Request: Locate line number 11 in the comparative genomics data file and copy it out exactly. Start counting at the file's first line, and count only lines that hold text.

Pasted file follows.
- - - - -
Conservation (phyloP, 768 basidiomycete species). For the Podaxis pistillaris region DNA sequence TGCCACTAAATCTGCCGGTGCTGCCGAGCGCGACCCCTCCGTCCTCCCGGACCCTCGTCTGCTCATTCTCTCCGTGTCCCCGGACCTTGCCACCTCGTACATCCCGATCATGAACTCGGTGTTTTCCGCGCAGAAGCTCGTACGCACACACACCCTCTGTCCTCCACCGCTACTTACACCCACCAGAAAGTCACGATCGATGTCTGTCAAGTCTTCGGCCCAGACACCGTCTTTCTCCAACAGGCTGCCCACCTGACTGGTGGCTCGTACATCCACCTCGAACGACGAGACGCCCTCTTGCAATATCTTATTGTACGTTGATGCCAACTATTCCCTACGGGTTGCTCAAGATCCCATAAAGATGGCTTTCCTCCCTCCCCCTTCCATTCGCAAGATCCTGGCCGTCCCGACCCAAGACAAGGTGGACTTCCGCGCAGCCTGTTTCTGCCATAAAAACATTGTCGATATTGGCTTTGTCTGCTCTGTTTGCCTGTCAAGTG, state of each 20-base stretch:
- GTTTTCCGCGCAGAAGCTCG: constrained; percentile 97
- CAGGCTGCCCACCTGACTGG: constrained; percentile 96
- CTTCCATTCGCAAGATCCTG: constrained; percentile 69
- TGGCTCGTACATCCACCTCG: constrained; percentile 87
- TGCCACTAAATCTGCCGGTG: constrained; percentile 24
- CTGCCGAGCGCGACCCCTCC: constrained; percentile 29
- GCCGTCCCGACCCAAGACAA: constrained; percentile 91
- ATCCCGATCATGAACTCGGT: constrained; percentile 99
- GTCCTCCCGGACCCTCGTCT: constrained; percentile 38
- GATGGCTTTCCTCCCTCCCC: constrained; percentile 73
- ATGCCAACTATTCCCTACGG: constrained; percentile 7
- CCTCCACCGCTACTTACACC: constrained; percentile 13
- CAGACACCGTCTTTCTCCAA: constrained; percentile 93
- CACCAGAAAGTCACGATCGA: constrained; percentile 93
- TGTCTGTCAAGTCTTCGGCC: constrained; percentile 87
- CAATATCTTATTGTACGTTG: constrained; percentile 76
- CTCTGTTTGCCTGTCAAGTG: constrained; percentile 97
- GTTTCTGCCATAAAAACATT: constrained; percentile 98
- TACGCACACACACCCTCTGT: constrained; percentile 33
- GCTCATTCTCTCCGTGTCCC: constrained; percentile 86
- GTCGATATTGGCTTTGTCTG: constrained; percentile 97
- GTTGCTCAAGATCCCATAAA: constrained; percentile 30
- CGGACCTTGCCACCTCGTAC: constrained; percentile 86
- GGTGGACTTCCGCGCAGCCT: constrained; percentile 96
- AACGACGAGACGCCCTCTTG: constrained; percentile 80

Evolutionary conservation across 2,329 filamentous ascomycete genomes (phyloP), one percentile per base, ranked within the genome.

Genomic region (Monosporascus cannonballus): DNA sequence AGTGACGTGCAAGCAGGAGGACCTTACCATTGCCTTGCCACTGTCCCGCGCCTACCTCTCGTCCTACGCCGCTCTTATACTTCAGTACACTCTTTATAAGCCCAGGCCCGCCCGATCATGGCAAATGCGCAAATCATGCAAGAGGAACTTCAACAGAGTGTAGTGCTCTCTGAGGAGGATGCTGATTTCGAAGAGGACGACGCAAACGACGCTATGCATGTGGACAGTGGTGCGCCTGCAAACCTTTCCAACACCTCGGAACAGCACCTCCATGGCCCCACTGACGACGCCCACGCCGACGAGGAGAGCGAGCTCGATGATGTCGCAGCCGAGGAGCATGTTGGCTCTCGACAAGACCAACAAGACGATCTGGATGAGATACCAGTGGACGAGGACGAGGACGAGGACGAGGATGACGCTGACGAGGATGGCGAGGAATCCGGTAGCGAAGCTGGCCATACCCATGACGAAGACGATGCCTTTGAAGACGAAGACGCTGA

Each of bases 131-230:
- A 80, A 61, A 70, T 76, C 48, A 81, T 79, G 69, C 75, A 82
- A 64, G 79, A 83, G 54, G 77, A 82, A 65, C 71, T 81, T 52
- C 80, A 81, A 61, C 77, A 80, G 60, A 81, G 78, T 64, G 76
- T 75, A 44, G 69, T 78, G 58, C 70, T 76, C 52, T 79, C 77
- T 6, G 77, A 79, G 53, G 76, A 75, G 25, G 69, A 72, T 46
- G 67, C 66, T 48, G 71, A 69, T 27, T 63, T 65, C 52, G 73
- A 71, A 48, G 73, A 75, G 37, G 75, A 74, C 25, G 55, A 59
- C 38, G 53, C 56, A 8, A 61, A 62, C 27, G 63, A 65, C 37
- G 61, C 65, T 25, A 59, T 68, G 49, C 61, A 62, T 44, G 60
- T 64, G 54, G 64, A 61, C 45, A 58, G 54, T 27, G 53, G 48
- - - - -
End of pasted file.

- GATGGCTTTCCTCCCTCCCC: constrained; percentile 73